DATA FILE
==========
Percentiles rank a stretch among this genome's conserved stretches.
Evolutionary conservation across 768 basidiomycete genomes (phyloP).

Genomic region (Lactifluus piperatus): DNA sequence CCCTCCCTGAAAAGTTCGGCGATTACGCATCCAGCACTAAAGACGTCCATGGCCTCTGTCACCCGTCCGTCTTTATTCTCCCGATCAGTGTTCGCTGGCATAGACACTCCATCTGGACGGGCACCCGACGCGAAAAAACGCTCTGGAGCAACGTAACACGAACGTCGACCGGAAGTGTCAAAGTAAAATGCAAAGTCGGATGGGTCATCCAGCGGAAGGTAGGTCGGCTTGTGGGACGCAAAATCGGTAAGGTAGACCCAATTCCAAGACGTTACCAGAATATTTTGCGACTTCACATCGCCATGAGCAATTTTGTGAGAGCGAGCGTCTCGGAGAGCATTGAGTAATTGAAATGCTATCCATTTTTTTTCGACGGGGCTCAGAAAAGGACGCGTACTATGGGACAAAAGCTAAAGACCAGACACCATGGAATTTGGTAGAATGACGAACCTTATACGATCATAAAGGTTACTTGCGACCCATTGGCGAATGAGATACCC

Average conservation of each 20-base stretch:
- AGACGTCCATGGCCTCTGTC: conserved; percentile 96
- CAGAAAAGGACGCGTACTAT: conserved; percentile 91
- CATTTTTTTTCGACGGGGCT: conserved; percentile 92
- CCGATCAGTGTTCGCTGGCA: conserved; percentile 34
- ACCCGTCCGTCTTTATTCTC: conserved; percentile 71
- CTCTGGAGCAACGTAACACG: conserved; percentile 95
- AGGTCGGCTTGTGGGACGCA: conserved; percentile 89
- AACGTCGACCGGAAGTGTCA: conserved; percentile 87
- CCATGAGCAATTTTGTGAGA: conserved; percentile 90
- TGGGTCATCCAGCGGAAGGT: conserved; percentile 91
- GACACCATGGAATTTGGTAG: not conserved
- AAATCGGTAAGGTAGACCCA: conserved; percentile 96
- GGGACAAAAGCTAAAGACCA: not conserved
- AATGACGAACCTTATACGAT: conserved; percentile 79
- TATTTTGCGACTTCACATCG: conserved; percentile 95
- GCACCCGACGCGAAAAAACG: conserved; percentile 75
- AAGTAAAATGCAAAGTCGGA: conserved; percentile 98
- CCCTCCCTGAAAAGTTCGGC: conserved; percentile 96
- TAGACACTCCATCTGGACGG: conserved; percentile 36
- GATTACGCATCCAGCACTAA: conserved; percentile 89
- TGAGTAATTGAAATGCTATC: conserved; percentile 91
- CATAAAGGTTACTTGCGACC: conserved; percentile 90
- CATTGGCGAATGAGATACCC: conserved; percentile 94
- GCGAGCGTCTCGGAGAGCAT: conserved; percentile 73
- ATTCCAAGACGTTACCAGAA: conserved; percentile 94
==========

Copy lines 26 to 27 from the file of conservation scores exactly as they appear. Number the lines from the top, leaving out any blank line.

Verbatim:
- CATAAAGGTTACTTGCGACC: conserved; percentile 90
- CATTGGCGAATGAGATACCC: conserved; percentile 94